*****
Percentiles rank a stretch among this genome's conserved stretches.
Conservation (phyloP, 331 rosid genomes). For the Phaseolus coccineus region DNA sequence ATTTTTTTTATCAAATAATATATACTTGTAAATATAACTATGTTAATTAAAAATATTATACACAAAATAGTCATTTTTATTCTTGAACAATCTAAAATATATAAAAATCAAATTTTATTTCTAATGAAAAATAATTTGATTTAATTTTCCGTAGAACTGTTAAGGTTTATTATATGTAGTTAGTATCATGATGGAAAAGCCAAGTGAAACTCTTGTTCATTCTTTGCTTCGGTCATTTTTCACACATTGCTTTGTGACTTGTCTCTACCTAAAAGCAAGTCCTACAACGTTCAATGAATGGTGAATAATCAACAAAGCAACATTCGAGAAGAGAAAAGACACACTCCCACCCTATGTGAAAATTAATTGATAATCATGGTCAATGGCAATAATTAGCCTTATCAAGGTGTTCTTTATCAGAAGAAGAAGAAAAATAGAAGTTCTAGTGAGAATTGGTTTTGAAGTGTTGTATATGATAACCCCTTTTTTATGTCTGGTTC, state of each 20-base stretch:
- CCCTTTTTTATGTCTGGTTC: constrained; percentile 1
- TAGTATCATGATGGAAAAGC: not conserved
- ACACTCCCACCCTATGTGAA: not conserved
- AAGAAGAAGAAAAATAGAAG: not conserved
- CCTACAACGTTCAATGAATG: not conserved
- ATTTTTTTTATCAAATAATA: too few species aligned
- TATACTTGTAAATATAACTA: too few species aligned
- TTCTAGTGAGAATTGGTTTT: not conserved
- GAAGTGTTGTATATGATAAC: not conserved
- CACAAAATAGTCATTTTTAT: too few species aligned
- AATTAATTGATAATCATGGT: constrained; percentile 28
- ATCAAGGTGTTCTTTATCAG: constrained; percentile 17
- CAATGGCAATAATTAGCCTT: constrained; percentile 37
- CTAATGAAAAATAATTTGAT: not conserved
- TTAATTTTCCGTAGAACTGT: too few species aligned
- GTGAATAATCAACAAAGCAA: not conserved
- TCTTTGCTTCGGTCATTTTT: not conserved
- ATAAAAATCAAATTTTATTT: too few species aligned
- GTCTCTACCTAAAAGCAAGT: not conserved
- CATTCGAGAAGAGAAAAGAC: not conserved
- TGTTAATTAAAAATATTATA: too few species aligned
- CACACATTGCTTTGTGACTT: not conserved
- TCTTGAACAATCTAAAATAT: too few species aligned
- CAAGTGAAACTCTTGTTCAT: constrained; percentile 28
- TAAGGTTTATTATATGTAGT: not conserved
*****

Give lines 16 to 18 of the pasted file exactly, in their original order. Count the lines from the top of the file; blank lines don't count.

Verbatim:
- CTAATGAAAAATAATTTGAT: not conserved
- TTAATTTTCCGTAGAACTGT: too few species aligned
- GTGAATAATCAACAAAGCAA: not conserved